27 June 2009

Winter flowers on Meadowridge Common


Probably the Common's most important species, this rare and endangered member of the Protea family is the Flat's Silkypuff, Diastella proteoides.
It was once abundant on the Cape Flats, but most of its southern populations have been destroyed and small remnant populations remain - one on our Common! (Click here for the some history of its discovery.) The plant carries a status of 'Vulnerable' in the Red Data book and is likely to be upgraded to Endangered as its northern habitats (it occurs on sandy flats as far north as Mamre) are developed.
The Flats Silkypuff flowers erratically throughout the year, but mainly from July to February and our bush is starting to flower now. Find it near the storyboards on the Common.
The plants do not produce nectar - pollination is by beetles and flies that visit the flowers to feed on pollen. The round white seed is produced two months after flowering. Each flowerhead may produce a single seed, which is bigger than the entire flowerhead. These seeds are collected by ants, which bury them in their nests. Here they are safe from fire and rodents. Germination only occurs after fire. (Info from the Protea Atlas Webpage)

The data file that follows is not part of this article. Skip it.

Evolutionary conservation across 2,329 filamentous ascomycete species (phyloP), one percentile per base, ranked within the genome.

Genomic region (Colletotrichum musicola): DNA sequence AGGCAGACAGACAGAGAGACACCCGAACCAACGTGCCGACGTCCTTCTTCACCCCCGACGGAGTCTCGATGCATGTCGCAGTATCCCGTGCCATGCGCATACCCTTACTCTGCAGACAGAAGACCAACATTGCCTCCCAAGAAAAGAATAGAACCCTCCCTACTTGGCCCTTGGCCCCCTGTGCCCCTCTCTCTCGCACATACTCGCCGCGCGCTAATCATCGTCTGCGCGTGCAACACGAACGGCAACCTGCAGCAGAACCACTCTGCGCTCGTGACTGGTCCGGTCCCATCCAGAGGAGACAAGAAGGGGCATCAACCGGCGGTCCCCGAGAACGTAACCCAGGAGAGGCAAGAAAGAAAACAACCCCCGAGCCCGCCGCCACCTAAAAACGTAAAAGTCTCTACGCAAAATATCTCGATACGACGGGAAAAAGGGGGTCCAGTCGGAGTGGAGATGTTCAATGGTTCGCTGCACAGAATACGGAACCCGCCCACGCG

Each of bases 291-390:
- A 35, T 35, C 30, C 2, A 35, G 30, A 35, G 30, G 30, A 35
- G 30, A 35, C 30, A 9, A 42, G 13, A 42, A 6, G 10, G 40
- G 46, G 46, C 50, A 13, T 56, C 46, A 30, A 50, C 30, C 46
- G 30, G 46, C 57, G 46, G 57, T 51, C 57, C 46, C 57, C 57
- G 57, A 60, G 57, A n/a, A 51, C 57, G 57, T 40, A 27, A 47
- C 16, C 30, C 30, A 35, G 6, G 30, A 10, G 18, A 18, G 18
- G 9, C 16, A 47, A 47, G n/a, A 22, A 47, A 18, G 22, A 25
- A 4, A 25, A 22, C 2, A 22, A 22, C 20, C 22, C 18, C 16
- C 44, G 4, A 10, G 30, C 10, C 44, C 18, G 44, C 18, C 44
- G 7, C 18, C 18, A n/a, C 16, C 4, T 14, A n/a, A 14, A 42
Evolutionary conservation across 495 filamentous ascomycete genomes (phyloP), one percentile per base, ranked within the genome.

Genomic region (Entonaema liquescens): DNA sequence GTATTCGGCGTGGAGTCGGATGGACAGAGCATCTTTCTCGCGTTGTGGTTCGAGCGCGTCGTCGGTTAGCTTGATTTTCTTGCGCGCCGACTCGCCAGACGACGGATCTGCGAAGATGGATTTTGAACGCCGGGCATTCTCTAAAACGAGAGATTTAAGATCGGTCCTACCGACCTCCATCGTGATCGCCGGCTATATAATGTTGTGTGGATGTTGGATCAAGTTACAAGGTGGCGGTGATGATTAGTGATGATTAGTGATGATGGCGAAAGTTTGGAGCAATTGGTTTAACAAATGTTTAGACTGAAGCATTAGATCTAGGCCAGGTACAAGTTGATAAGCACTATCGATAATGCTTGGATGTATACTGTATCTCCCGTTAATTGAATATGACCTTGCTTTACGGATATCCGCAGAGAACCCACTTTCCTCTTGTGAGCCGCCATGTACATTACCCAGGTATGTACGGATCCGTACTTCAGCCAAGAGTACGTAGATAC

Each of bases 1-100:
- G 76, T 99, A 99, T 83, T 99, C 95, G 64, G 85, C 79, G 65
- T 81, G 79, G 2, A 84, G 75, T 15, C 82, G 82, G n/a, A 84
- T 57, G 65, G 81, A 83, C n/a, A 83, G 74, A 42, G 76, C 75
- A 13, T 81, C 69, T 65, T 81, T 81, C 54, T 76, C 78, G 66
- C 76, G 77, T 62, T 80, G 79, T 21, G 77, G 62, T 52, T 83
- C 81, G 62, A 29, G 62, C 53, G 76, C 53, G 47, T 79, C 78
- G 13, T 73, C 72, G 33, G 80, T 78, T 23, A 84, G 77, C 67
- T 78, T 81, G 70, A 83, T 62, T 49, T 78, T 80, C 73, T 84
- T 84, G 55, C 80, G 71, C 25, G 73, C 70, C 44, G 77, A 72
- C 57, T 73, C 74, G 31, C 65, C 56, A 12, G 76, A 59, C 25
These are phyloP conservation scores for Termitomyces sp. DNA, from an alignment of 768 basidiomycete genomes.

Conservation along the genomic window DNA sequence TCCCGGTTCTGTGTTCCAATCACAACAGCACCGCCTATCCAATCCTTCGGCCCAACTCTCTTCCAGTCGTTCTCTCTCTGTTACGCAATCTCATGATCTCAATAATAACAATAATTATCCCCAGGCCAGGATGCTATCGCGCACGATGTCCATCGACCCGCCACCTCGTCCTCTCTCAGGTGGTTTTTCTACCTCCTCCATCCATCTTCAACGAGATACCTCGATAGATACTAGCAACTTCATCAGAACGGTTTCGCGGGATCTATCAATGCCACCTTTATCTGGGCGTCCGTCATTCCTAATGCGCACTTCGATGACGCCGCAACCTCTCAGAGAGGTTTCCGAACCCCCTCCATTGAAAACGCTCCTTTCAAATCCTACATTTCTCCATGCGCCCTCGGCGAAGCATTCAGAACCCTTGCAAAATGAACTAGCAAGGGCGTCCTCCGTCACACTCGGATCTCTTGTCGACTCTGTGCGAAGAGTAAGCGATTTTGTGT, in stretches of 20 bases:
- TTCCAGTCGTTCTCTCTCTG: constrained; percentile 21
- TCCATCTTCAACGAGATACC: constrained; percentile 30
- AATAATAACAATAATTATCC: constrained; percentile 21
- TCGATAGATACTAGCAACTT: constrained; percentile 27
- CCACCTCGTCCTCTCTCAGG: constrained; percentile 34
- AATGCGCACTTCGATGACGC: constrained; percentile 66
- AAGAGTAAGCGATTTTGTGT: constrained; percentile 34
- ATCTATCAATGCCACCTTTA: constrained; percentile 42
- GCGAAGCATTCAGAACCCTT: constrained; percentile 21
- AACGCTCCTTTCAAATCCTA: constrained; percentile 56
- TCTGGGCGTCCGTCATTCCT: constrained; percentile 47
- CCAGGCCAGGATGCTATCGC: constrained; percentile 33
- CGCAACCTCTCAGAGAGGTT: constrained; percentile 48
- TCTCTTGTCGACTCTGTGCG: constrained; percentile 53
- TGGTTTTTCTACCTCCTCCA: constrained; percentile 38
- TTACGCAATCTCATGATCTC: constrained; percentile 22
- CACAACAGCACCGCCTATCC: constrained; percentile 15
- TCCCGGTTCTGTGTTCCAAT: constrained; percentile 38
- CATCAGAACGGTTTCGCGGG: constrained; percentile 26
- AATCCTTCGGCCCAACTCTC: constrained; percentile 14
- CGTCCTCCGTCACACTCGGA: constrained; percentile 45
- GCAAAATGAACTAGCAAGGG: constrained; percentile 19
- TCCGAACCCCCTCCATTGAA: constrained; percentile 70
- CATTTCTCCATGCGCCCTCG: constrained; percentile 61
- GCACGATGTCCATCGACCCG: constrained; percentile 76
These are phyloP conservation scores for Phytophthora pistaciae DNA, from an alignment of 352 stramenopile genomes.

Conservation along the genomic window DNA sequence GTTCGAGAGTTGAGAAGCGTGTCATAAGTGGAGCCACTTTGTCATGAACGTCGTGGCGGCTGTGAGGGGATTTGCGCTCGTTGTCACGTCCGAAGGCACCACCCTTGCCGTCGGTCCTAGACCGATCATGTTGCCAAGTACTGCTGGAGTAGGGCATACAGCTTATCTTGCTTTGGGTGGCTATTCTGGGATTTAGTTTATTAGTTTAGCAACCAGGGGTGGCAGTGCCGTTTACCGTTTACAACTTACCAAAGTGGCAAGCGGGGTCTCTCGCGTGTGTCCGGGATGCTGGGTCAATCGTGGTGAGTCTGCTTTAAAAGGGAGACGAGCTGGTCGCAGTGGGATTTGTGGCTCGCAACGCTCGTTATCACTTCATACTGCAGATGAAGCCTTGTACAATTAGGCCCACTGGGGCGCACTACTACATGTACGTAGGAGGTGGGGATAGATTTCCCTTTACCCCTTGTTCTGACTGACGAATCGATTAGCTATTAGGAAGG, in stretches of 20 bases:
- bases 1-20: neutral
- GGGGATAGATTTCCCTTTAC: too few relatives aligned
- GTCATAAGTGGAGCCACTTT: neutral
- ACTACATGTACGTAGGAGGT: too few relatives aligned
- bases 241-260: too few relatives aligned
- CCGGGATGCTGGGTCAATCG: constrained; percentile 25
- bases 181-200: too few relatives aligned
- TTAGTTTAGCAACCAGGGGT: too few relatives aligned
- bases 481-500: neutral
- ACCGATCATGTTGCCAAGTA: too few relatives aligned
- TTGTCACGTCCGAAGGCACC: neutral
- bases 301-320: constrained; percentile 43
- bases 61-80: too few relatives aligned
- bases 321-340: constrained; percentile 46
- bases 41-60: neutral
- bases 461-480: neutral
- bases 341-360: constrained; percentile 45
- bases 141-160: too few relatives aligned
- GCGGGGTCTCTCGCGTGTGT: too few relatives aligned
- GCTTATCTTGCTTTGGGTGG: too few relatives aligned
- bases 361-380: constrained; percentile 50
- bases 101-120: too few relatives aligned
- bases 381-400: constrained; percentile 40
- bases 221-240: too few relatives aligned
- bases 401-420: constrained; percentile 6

Tortoise Berry, Nylandtia spinosa, belongs to the milkwort family (Polygalaceae) and starts flowering in June. By the end of the month it will be covered in purple flowers. A good plant to grow in your sandy garden! It is named after Pierre Nylandt, a Seventeenth Century Dutch botanist. The species name is derived from the Latin, spinosa, meaning spiny.